60. Peters AJ, Reed BC, Eva MD, Havstad KM (1993) Satellite assessment of drought impact on native plant communities of southeastern New Mexico, U.S.A. J Arid Environ 24:305–319CrossRefGoogle Scholar
  61. Prihodko L, Goward SN (1997) Estimation of air temperature from remotely sensed surface observations. Remote Sens Environ 60:335–346CrossRefGoogle Scholar
  62. Rhee J, Im J, Carbone GC (2010) Monitoring agricultural drought for arid and humid regions using multi-sensor remote sensing data. Remote Sens Environ 114:2875–2887CrossRefGoogle Scholar
  63. Rodríguez-Puebla C, Nieto S (2010) Trends of precipitation over the Iberian Peninsula and the North Atlantic oscillation under climate change conditions. Int J Climatol 30(12):1807–1815Google Scholar
  64. Rodríguez-Puebla C, Encinas AH, Nieto S, Garmendia J (1998) Spatial and temporal patterns of annual precipitation variability over the Iberian Peninsula. Int J Climatol 18:299–316CrossRefGoogle Scholar
  65. Rojas O, Vrieling A, Rembold F (2011) Assessing drought probability for agricultural areas in Africa with coarse resolution remote sensing imagery. Remote Sens Environ 115:343–352CrossRefGoogle Scholar
  66. Rouse JW, Hass RH, Schell JA, Deering DW (1974) Monitoring vegetation systems in the Great Plains with ERTS. In: Freden SC, Mercanti EP, Becker MA (eds) Proceedings of the 3rd Earth Resources Technology Satellite-1 symposium, Volume 1: Technical Presentations, p 309−317. Washington DC. NASA SP-351Google Scholar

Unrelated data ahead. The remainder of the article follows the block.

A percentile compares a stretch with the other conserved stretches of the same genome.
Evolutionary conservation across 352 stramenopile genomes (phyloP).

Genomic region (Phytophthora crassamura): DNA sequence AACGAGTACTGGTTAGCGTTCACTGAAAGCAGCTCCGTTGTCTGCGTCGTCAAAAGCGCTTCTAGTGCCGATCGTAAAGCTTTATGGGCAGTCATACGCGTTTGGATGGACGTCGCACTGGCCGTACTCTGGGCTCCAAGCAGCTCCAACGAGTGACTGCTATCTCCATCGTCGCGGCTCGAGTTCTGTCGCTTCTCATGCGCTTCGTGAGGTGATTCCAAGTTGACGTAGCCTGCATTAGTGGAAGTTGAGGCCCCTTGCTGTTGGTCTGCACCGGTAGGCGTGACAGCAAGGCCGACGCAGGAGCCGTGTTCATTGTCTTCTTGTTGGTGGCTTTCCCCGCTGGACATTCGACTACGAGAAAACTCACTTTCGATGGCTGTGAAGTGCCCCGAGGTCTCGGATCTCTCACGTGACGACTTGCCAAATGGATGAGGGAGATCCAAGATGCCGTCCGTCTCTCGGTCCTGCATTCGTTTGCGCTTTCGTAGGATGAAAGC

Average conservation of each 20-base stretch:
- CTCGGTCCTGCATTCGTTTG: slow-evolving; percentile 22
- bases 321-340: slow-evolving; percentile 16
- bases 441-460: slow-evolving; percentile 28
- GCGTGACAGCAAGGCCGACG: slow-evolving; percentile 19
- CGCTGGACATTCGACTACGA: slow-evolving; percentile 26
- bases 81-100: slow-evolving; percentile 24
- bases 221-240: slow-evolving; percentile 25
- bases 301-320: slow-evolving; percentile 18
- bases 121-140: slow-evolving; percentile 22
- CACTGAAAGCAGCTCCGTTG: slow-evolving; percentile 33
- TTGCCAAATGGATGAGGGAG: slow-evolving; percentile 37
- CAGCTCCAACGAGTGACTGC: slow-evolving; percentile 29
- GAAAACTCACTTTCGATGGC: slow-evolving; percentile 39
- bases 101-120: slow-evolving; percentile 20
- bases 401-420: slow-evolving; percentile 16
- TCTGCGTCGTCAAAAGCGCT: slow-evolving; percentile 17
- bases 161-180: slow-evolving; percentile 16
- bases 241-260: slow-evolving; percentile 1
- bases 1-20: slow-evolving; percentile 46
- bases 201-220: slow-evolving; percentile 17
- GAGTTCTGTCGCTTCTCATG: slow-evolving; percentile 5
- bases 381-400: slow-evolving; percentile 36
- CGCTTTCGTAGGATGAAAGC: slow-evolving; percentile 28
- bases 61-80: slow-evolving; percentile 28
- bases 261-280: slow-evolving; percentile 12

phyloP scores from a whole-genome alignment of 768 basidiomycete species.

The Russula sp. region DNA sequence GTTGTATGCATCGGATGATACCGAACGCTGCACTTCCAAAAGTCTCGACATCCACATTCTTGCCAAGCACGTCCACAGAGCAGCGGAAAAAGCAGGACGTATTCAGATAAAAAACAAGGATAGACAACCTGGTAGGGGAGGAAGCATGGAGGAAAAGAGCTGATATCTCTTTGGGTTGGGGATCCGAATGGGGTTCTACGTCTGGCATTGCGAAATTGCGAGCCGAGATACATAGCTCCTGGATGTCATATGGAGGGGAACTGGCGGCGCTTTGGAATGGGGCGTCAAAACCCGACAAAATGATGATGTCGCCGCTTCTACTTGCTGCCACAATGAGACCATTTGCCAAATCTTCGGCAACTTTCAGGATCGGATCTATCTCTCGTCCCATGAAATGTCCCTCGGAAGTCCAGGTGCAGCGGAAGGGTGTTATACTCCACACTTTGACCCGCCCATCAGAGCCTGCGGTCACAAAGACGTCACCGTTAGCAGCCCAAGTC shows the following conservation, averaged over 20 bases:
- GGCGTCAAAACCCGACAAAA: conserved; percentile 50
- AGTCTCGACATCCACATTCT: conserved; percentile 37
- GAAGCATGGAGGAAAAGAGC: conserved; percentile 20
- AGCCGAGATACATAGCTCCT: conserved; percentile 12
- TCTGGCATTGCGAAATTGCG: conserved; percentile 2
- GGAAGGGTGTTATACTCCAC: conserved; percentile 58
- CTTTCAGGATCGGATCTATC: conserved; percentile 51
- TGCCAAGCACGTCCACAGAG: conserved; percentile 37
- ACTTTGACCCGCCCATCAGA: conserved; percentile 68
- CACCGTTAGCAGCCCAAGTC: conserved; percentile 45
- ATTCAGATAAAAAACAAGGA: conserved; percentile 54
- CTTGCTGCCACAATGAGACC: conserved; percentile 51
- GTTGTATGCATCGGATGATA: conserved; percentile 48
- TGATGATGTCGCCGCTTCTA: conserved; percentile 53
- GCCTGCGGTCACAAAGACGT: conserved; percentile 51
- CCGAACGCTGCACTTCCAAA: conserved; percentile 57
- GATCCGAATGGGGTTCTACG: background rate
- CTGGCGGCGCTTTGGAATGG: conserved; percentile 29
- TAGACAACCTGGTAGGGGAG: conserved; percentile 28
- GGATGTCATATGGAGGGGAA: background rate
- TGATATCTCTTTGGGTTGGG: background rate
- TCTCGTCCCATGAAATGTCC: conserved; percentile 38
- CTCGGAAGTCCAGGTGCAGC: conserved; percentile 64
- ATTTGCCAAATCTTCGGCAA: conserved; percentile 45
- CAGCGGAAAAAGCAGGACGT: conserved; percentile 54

67. Salinas-Zavala CA, Douglas AV, Diaz HF (2002) Inter-annual variability of NDVI in northwest Mexico. Associated climatic mechanisms and ecological implications. Remote Sens Environ 82:417–430CrossRefGoogle Scholar
  68. Sandholt I, Rasmussen K, Andersen J (2002) A simple interpretation of the surface temperature/vegetation index space for assessment of surface moisture status. Remote Sens Environ 79:213–224CrossRefGoogle Scholar
  69. Sannier CAD, Taylor JC (1998) Real-time vegetation monitoring with NOAA/AVHRR in Southern Africa for wildlife management and food security assessment. Int J Remote Sens 19:621–639CrossRefGoogle Scholar
  70. Santos J, Corte-Real J, Leite S (2007) Atmospheric large-scale dynamics during the 2004/2005 winter drought in Portugal. Int J Climatol 27:571–586. doi: 10.1002/joc.1425 CrossRefGoogle Scholar
  71. Santos J, Andrade C, Corte-Real J, Leite S (2009) The role of large-scale eddies in the occurrence of winter precipitation deficits in Portugal. Int J Climatol 29:1493–1507CrossRefGoogle Scholar
  72. Santos JF, Pulido-Calvo I, Portela MM (2010) Spatial and temporal variability of droughts in Portugal. Water Resour Res 46, W03503. doi: 10.1029/2009WR008071 CrossRefGoogle Scholar
  73. Singh RP, Roy S, Kogan F (2003) Vegetation and temperature condition indices from NOAA AVHRR data for drought monitoring over India. Int J Remote Sens 24(22):4393–4402CrossRefGoogle Scholar
  74. Solano R, Didan K, Jacobson A, Huete A (2010) MODIS Vegetation Index Users’ Guide (MOD13 Series). Collection 5, Vegetation Index and Phenology Lab, University of Arizona (http://vip.arizona.edu) 1 – 42
  75. Stisen S, Sandholt I, Nørgaard A, Fensholt R, Eklundh L (2007) Estimation of diurnal air temperature using MSG SEVIRI data in West Africa. Remote Sens Environ 110:262–274CrossRefGoogle Scholar